they may want to consider later.
In some cases, the interviewers can reach a final decision
during the postinterview meeting. If not, the information brought
together there will be reviewed by those who have hiring authority.
CHE's orientation program is an integral part of the LFI. Orientation
is designed to be not just new executives' introduction to the
system but also a strategic link between their recruitment and
selection, on one hand, and their assimilation into their new
roles, on the other.
The system offers orientation at the corporate level and,
for new RHC executives, at the level of the local institution.
In both instances, the program is intended to further familiarize
new executives with the mission, core values, vision, and strategic
plan of CHE and its RHCs and to inaugurate their exposure to
the organizational culture. Having first heard about these things
during the recruitment process, new executives will have a consistent
message reinforced in the orientation program. The same message
will be repeated throughout the leadership development process.
Of course, one should not underestimate the value of the traditional
"meet-and-greet" aspects of orientation. What better way to
get to know a culture? New executives will also have an opportunity
to meet people with whom they will be interacting in other system
locations. Executive orientation is offered at CHE's corporate
offices at least twice a year. Specially focused orientations
are also held as needed for new CEOs.
Assessment and Performance Management
The Leadership Profile's Core Value and Leadership competencies
are the basis of leadership assessment at CHE. Overarching them
is an executive's ability to achieve the Mission and Performance
outcomes. Clearly, future leaders will be those who are consistently
able to meet these criteria.
However, CHE keeps leadership assessment and development largely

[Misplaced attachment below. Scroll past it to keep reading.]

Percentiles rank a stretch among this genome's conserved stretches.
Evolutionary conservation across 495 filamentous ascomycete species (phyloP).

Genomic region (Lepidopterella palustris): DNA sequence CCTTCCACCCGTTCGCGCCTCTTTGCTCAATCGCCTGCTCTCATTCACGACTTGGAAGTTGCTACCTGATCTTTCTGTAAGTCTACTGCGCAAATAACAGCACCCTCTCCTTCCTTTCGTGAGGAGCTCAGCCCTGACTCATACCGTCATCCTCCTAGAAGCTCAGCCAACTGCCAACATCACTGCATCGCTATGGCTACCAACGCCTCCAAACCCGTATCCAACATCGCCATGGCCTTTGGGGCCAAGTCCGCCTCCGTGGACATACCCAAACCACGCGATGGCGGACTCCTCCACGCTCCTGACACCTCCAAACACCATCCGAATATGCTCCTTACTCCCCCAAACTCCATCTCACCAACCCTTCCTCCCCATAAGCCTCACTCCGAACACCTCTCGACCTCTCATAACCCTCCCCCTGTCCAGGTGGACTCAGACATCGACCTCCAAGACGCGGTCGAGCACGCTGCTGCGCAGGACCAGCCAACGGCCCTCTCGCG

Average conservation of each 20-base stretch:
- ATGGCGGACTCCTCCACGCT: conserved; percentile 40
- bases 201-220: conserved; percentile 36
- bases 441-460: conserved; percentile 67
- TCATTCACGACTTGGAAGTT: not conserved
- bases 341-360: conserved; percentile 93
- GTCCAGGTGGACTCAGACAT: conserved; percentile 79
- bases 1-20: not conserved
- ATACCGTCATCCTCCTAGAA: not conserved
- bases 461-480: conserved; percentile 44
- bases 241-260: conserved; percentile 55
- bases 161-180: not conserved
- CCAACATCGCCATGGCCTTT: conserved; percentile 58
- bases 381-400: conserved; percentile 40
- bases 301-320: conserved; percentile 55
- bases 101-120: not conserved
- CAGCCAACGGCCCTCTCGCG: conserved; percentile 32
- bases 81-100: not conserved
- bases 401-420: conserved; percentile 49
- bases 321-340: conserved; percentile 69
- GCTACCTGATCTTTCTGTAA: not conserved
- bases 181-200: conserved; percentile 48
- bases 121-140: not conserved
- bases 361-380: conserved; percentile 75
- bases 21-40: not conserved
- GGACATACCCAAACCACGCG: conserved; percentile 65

separate from performance appraisal because the system is looking
for different things from each process. Executives gain compensation
increases and bonuses by achieving system performance measures,
which include mission fulfillment goals, operational/financial
goals, and human resources goals. These measures, combined with
individual performance objectives, comprise CHE's regular performance
management system for executives.
Since Core Value competencies are a vital part of executive
leadership, the ways in which CHE executives demonstrate these
competencies are a part of their assessment and development
as leaders, along with their regular performance appraisal.
If an executive were to perform outstandingly in meeting a financial
goal but fail to demonstrate a core value — such as integrity — in
meeting that goal, he or she would demonstrate a serious gap
that supervisors would need to address. Core Value competencies — who
you are — are thus assessed twice, in both the performance appraisal
context and the leadership assessment and development context.
In the Leadership formation arena, an executive's supervisors
review his or her competencies with an eye toward closing gaps
that may exist between weaker skill ratings and highly important
competencies. An executive who demonstrates proficiency in the
Leadership competencies is likely to do well on the performance
outcomes, of course. But CHE shies from too close a connection
between these two aspects at this stage. Instead, we aim for